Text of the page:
This morning, I woke up to a bunch of Facebook status updates about my Bowdoin 5-year reunion, which is going on this weekend. Of course, I’m very happy to be here in Quito, but I know some things — like this — will pop up and make me feel very far away from people and things I wish were closer. Alas, it comes with the territory, and I’m totally ok with it. Prepared, if I can be.
But, I’ve gotta say… Isn’t it funny how life goes? I mean, I never would have predicted that I’d miss my 5-yr reunion for a travel writing job in Quito, Ecuador. And here I am! Yeah, I’m pretty much done with predicting my life. Every time I think I can settle into something, someone, somewhere, it turns out… I’m wrong. Sometimes things change, sometimes people leave…This time, it was me. It was time for it to be me.
Yes, I’m missing my Bowdoin 5-year and I would have done anything to be there with some of the wildest, craziest, most intelligent and most hilarious people I’ve ever met… But I am here in Ecuador, meeting new people instead.
Let’s take tonight, for example. After a busy day of work and finally wrapping up some of the freelance writing I did about Buenos Aires (ok, I admit, I can’t stop thinking about Buenos Aires right now…), I met up with my roommate and two Austrian women in Plaza Foch, the main plaza in the heavily populated restaurant/bar hub of the city called La Mariscal. Now, here’s a funny little thing about the world… (By now you probably picked up on how much I love funny things about the world.)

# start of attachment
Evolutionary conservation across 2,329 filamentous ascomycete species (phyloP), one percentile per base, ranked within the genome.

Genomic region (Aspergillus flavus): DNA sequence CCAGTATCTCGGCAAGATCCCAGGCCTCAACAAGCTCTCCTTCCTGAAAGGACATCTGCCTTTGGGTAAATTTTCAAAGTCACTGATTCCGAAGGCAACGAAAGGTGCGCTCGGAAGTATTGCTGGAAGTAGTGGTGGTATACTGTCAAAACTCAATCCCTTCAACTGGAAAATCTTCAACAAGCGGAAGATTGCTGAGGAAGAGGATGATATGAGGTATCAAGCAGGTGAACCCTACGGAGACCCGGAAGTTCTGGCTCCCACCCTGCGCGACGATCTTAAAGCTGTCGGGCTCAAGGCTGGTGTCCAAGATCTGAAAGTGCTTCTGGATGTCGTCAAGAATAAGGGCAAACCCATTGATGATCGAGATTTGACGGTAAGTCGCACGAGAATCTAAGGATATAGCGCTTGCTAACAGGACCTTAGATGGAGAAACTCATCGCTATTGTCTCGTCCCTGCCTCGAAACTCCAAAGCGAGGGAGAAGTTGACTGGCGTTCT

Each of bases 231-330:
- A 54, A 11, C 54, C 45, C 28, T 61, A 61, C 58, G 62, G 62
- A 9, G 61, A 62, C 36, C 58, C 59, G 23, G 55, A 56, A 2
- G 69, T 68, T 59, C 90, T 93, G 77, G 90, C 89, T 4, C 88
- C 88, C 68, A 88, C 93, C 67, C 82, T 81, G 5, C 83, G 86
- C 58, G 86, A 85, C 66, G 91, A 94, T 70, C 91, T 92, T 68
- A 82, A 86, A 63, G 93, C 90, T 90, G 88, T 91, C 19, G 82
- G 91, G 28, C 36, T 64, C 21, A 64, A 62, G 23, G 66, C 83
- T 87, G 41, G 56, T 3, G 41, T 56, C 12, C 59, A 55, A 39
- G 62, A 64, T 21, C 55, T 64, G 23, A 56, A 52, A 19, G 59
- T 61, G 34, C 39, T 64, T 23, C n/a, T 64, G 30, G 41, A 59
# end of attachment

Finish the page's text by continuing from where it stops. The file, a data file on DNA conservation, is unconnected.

I grew up with au pairs. I’m one of five kids, and every year we would have a different au pair from a different country come and live with us. There was Genoveva from Spain, who was way too sexy, got my mom’s bike stolen, and literally set our kitchen on fire. She was fired. Twice. Then there was Tina and Yana — Finnish twins who switched off babysitting the four of us when we were all very little, and I still bump into them on the streets of NYC because they both loved it and stayed. There was Elaine, the Jamaican woman who I vividly remember once took me out of school during nap time so she could hang out with her friend and watch tv. She gave me Nilla Wafers (hello, delicious) and told me not to tell my mom. I felt like we were doing something bad so I told my mom later that night. Elaine got in trouble. She was gone. Then there was the adorable Ivonne from the tiny town of Quidlenburg, Germany, who had a very sexy boyfriend named Karsten (who looked exactly like Gavin Rossdale), and burst out in tears the first night she arrived in NYC, absolutely terrified, having never left Germany. There was Elena, also from Spain, who ended up sneaking her friend Marisol into her room all the time and we eventually realized they were probably lesbian lovers. There was Tiia, again from Finland, who was my littlest brother’s first babysitter (she looked exactly like Baby Spice from the Spice Girls) so they had a special bond. And then there was Ursula… our very artistic and hip au pair from Austria. I must have been about ten when she first arrived in NYC to live with us. She fell in love with NYC and has been living in NYC ever since.
Through the wonder that is Facebook, after not seeing Ursula for YEARS, we reconnected. When she found out that I was moving to Quito she said “You MUST get in touch with my Austrian friend who is living there!” So I did. Her Austrian friend, Dorit, wrote me an incredibly sweet message, told me not to worry about moving without knowing anyone, and assured me that she would be waiting to meet me in Quito. She also told me that her good friend Kari was looking for a roommate. I got in touch with Kari, and within two emails, I had a roommate. Now, she is still my roommate. And she’s great. Between Dorit and Kari, I knew I was coming to Quito with two potential friends, and that was exactly what I needed to cushion the move. It was kiiiiind of wonderful.